Monday 24 October 2016

Louisiana cinema shootings: gunman was mentally ill

Published 24/07/2015 | 03:42

A Lafayette Police Department vehicle blocks an entrance at the Grand Theatre following a shooting (AP)
A Lafayette Police Department vehicle blocks an entrance at the Grand Theatre following a shooting (AP)
Louisiana Governor Bobby Jindal speaks to the media following the deadly shooting (AP)

The family of the man who shot dead two women and wounded nine others before killing himself at a crowded cinema in the US said he was mentally ill and so violent that they hid his guns and sought police help to keep him away.

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Last night's attack in the city of Lafayette, Louisiana, was the latest mass shootings in the United States and the second in three years at a cinema.

While the shootings have shocked the nation, they have not led to major changes in gun control laws as many Americans see gun ownership as a fundamental, constitutionally protected right.

The gunman, John Russel Houser, 59, stood up about 20 minutes into the film Trainwreck and fired first at two people sitting in front of him, then aimed his handgun at others. Police said they found 13 shell casings.

Then he tried to escape, but when he spotted police officers outside, he turned around and pushed back through the fleeing crowd. Officers followed him into the cinema and heard a single shot before finding him dead inside, police said.

Houser earned degrees in accounting and law before he became estranged from his family years ago, and was staying at a city motel before the attack.

He had parked his car by the cinema's exit door, and disguises including glasses and wigs were found in a search of his motel room, police said. He had also switched the licence plate on his car.

"It is apparent that he was intent on shooting and then escaping," said Lafayette police chief Jim Craft.

Police were looking at online postings they believed Houser wrote to learn more about him and try to figure out his motive.

In the 1990s, he frequently appeared on a local television call-in show, advocating violence against people involved in abortions, said Calvin Floyd, who hosted the show.

Houser also espoused other radical views, including his opposition to women in the workplace. Mr Floyd described Houser as an "angry man" who made "wild accusations" about all sorts of topics.

The two fatalities were identified as Jillian Johnson, 33, an artist and boutique owner and Mayci Breaux, 21, a student at Louisiana State University-Eunice.

At least one of the wounded, ranging from their late teens to their late 60s, was in a critical condition, Mr Craft said. Two were released from the hospital. Three other people were in stable condition.

Cinemagoers said the gunman sat alone and said nothing before he stood up and opened fire at the showing of Trainwreck.

"We heard a loud pop we thought was a firecracker," Katie Domingue told a local newspaper. "He wasn't saying anything. I didn't hear anybody screaming either."

Randall Mann said his 21-year-old daughter, Emily, was sitting in the same row as Houser. She told her father that she did not hear the gunman say anything before opening fire.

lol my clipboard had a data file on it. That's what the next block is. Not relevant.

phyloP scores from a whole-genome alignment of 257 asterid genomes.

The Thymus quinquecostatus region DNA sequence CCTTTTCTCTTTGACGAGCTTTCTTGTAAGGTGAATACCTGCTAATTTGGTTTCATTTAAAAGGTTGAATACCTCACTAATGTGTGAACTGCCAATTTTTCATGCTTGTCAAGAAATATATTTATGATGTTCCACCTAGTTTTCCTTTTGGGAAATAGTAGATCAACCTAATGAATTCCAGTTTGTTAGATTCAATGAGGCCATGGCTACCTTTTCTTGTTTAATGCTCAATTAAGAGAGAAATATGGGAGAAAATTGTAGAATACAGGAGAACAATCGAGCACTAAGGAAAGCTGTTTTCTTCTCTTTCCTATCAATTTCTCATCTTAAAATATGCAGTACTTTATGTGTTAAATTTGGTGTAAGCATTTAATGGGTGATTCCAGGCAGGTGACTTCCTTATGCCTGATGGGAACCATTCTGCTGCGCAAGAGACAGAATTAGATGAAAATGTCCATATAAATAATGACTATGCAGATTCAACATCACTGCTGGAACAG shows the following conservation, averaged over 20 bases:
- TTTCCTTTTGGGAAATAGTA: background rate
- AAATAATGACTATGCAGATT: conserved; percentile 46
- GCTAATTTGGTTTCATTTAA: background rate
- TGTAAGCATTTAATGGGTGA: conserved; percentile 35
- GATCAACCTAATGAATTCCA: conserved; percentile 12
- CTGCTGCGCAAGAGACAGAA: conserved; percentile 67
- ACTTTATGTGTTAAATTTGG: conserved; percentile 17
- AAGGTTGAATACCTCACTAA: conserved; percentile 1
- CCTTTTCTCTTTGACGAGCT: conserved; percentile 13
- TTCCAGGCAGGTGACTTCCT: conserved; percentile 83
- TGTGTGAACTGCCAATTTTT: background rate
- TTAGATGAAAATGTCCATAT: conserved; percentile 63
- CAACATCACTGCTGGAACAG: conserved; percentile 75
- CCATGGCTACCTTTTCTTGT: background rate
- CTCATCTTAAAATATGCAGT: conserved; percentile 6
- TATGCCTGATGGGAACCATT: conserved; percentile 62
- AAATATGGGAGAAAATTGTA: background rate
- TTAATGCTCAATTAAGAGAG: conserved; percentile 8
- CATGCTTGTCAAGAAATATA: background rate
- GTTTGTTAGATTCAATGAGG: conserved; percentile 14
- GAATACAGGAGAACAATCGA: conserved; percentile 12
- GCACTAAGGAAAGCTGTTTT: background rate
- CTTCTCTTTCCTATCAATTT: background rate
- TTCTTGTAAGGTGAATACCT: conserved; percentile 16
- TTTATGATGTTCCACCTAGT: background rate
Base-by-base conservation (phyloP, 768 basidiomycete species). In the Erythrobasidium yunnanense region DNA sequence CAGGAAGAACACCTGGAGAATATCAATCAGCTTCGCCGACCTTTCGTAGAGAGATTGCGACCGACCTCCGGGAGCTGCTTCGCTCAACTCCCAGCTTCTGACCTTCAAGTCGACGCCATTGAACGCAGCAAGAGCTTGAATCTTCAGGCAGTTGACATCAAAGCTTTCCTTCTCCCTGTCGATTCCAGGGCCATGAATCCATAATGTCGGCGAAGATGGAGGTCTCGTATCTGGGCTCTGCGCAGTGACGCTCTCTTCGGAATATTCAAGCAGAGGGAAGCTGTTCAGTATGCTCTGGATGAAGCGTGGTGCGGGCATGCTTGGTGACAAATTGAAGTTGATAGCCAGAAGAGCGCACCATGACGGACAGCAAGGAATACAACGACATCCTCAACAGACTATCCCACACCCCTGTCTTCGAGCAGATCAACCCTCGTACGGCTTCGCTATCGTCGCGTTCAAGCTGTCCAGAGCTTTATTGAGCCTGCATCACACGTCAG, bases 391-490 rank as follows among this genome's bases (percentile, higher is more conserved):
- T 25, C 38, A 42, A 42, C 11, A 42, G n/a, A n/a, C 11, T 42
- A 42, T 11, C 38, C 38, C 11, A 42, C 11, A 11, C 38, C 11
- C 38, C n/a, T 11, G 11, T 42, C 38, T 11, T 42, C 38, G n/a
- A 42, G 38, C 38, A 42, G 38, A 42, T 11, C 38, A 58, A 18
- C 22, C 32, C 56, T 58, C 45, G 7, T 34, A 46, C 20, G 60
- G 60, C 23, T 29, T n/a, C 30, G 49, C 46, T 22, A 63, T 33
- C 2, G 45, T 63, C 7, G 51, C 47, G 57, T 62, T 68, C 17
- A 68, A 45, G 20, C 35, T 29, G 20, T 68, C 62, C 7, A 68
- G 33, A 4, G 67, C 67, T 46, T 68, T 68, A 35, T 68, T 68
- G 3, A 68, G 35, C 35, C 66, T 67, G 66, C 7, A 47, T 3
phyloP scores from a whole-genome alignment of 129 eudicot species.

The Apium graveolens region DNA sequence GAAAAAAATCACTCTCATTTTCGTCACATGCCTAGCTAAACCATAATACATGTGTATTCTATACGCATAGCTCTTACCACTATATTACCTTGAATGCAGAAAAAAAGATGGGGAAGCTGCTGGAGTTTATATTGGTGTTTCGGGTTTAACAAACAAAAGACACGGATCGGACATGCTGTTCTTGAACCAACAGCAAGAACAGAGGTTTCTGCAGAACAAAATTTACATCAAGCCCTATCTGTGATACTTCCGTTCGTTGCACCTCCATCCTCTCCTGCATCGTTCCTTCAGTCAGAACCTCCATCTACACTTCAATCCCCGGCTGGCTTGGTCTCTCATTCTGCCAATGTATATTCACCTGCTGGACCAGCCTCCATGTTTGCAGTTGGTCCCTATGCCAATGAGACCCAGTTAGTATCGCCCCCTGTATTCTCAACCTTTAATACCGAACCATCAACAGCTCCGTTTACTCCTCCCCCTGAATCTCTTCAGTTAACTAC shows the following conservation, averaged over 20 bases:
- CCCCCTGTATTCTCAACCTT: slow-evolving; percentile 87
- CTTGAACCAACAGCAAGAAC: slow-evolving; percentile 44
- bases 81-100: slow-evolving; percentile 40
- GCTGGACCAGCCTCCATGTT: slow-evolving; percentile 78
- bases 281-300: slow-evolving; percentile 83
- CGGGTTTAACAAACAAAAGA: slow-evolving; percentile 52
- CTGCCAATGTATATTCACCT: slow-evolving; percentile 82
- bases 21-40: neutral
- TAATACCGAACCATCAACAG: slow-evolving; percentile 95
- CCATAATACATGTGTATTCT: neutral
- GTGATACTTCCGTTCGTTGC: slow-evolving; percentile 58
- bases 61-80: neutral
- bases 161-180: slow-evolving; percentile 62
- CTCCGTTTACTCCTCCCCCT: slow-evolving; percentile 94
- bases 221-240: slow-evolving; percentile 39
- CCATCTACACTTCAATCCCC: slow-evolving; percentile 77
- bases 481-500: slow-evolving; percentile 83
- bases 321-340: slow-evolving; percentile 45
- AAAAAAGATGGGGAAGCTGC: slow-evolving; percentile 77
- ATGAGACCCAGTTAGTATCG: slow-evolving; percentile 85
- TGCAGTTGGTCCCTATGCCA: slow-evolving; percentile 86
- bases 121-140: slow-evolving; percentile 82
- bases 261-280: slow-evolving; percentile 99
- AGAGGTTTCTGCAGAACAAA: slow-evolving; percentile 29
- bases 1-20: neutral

"They heard a couple of pops and didn't know what it was," Mr Mann said. "And then they saw the muzzle flashes, and that's when they knew what was going on. She hit the floor immediately." He said his daughter and her friend escaped, uninjured.

Stories of heroism emerged. Louisiana Governor Bobby Jindal, who travelled to the scene, said a teacher jumped in front of a second teacher, taking a bullet for her. The second teacher then managed to pull a fire alarm to alert others, he said.

"Her friend literally jumped over her and, by her account, actually saved her life," Mr Jindal said.

Houser's family disclosed he had "a history of mental health issues, i.e., manic depression and/or bi-polar disorder," according to court documents in 2008, when he made violent threats in an effort to stop his daughter's wedding. A judge granted the family's petition to have him involuntarily committed to a hospital as "a danger to himself and others".

Houser refused to back down after getting out, however, so his wife, daughter and other relatives also obtained a protective order preventing him from coming near them. Houser was living in Alabama, by then, but came and "perpetrated various acts of family violence" at their home in Georgia, they said.

Police were not sure why Houser ended up in Louisiana seven years later. "It just seems like he was kind of drifting along," Mr Craft said.

State police superintendent Col Michael D. Edmonson said there were about 100 people inside the cinema at the time of the shooting.

Trainwreck star Amy Schumer tweeted: "My heart is broken and all my thoughts and prayers are with everyone in Louisiana."

Mr Jindal, a presidential hopeful, called the shooting "an awful night for Louisiana".

President Barack Obama was briefed about the attack while on his way to Africa.

The Louisiana shooting happened three years after James Holmes entered a crowded cinema in Colorado and opened fire during the premiere of a Batman film, killing 12 people and wounding 70 others. The jury found Thursday that the death penalty is justified, and is hearing evidence about James Holmes' schizophrenia before issuing a sentence.

Press Association

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